The Ascendency of the Spiritual man Over the Natural Man
The nature of this union is set forth below and is five-fold. In the fall, the soul was allowed to take the ascendency over the spirit; the spirit with conscience, communion, and intuition being subjected to the soul with its reason, desire, and volition (will). This ascendency of the soul made man what he is afterward called; the "natural," i.e., soulish (Greek psukikos) man, and in as much as the reasoning and desiring and choosing were inspired and prompted by the devil, and the capitulation was to him, and the spirit union with God was rejected and violated in all its claims, the result is that man is not only separated from God but in his natural state is horizoned by a lower life than was intended. But more, he is then called "flesh," this is the active law of his fallen condition. It is not something in him, it is himself, the real principle of his being, and is always set over against "spirit" which is the real principle of life reunited with God by regeneration.
Further, as he capitulated, not only to the soul life, but to the devil, he is ever after, until delivered by Christ, actuated and influenced by "the god of this age," whose methods are not always manifestly against God, but are always in the place of God, even to the extent of projecting a counterfeit religion, with similar phraseology and means. The result of all this, as we have seen, is spirit, or spiritual death, and the nature of death in the Bible is primarily the separation of the spirit from God. All else that is called death results from this. Lost likeness, fellowship, knowledge, cooperation, dominion, with all that God meant and intended by them - this is the foundation of death. So thus "in Adam all died" "death passed upon all." This may be represented by lines which narrow down as they move towards the Cross. This movement indicates how through the Old Testament age God by types and figures is ever preaching the fact that death is His sentence and must be carried out. There may be seen also lines which widen out from the point of the fall and death. These represent the natural man's mind about himself. He refuses the Divine verdict and believing and preaching a gospel of the inherent goodness of human nature seeks to develop a system of improvement by all manner of means. For him salvation is in himself, and civilization, education, social reconstruction, mutual improvement, etc., will at length bring in a golden age. He refutes the Word of God which demands new birth. He makes sin and evil a negative thing, and so on. Thus man's estimate of himself is ever growing, and the opposite of the mind of God.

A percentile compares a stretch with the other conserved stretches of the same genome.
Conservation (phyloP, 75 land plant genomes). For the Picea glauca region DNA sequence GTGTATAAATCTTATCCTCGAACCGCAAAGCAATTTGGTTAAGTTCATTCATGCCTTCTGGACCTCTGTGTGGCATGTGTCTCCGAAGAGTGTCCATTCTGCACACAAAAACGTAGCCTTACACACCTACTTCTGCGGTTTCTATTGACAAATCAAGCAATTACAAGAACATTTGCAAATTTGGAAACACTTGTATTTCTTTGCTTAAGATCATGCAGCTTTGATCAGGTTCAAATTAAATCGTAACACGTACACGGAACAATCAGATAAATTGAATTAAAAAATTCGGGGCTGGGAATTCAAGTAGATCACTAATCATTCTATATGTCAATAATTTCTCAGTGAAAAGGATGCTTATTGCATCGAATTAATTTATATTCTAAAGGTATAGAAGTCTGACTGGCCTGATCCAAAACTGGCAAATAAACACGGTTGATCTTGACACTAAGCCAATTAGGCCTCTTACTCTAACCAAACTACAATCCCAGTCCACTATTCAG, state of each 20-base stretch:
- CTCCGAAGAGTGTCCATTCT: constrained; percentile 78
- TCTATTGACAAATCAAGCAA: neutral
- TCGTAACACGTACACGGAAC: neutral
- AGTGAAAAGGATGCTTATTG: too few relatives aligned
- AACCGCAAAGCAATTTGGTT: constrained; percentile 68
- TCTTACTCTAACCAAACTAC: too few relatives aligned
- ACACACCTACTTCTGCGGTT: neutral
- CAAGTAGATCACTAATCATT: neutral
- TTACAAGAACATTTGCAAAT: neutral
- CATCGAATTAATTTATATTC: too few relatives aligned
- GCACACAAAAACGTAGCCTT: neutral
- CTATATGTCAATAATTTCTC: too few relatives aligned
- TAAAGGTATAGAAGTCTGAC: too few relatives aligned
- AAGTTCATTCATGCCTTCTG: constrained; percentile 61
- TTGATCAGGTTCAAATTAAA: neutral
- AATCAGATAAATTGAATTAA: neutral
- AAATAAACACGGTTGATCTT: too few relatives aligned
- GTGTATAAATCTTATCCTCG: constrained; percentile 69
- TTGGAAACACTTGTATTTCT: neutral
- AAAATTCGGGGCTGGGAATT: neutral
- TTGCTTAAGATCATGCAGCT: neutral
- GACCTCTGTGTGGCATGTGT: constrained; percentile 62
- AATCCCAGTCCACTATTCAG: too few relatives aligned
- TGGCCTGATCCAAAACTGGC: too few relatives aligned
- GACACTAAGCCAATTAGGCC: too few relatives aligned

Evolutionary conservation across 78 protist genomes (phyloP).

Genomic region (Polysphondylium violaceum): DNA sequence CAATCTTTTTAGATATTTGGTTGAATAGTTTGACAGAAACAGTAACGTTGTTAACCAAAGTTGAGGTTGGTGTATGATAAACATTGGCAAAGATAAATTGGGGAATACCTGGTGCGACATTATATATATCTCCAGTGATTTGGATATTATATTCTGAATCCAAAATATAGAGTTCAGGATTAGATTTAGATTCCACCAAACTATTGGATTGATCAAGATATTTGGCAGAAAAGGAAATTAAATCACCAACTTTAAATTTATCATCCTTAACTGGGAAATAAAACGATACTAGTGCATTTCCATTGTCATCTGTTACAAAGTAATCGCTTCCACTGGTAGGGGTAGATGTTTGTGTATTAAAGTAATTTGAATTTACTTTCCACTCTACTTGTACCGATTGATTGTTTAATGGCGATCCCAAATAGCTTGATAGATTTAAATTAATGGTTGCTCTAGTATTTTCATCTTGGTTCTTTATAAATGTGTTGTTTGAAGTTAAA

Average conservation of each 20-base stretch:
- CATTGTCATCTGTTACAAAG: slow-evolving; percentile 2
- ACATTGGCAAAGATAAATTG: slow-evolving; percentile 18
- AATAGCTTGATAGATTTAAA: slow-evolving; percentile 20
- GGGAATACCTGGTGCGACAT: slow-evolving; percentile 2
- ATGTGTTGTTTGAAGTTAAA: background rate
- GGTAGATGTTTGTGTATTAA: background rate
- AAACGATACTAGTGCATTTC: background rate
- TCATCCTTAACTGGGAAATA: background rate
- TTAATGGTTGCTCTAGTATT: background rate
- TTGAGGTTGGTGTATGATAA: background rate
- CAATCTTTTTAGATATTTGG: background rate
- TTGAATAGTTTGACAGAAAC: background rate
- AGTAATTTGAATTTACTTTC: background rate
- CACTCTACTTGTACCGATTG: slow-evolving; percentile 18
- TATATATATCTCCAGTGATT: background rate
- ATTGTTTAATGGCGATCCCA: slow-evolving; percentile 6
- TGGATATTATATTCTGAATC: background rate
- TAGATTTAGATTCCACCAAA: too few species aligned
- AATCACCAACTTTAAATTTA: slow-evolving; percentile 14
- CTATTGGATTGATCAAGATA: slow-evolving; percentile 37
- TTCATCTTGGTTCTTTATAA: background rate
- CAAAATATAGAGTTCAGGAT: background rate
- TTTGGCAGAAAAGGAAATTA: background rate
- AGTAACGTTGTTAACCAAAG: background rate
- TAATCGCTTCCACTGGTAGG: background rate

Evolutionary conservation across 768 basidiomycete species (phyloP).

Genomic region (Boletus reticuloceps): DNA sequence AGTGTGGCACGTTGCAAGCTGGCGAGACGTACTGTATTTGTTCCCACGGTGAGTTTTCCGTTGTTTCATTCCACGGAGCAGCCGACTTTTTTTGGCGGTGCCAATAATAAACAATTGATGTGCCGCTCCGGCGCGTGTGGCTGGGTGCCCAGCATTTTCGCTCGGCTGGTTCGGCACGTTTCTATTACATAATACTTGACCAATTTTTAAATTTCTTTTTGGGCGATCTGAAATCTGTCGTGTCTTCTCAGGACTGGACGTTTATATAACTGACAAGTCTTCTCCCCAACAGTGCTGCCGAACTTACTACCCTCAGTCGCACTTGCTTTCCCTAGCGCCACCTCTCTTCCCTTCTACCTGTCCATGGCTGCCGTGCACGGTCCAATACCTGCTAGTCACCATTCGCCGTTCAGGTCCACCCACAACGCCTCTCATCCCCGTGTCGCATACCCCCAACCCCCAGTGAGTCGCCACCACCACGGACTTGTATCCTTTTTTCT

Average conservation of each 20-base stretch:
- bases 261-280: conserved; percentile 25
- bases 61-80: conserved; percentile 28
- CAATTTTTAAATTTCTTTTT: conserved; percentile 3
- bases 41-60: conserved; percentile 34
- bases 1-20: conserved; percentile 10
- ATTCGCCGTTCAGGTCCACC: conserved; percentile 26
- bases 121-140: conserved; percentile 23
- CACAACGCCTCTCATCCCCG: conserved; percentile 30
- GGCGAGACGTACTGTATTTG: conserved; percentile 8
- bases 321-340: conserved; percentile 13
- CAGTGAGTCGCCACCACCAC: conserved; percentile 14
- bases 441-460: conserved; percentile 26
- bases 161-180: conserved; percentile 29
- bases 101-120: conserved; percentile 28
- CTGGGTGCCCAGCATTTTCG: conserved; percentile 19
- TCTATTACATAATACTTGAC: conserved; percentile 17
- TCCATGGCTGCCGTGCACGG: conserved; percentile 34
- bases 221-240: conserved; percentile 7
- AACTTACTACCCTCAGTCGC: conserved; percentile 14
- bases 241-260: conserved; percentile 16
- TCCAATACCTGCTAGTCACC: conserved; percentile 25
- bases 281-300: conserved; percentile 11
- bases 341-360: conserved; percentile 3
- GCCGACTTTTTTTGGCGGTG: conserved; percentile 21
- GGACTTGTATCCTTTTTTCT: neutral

In the center of history God places the Cross and in the representative Person of Christ gathers the whole race under His own sentence and takes it into the full outworking thereof in death. Down through the center of the Cross is a black zero line. This marks in God's settled judgment the end of the natural man. From that point God has nothing to do with man only on the ground of that life which is begotten from the dead (Revelation 1:5). He demands that there shall be both an acceptance of and a witness born to the fact that when Christ died, that we were "crucified with Christ," (Romans 6:3-6; Colossians 2:12; etc). This has been dealt with at length in "Incorporation into Christ," Number 1. Then we come to this side of the Cross and the lines cross once again. First there is the beginning of the new man - the inner man - the spiritual man. He is "begotten again by the resurrection of Jesus from the dead" (1 Peter 1:3). Here begins that spiritual life, walk, knowledge, etc., of which we have spoken, and here therefore begins that life process by which the new or spiritual man takes the ascendency over the old or natural man by the power of the Cross.
As we "walk in the spirit" we cease to "fulfill the lusts of the flesh." Thus in the spirit by the indwelling of God's Spirit there is, through Calvary, a restoration of the lost likeness, fellowship, knowledge, cooperation, and spiritual dominion.
(continued with # 13)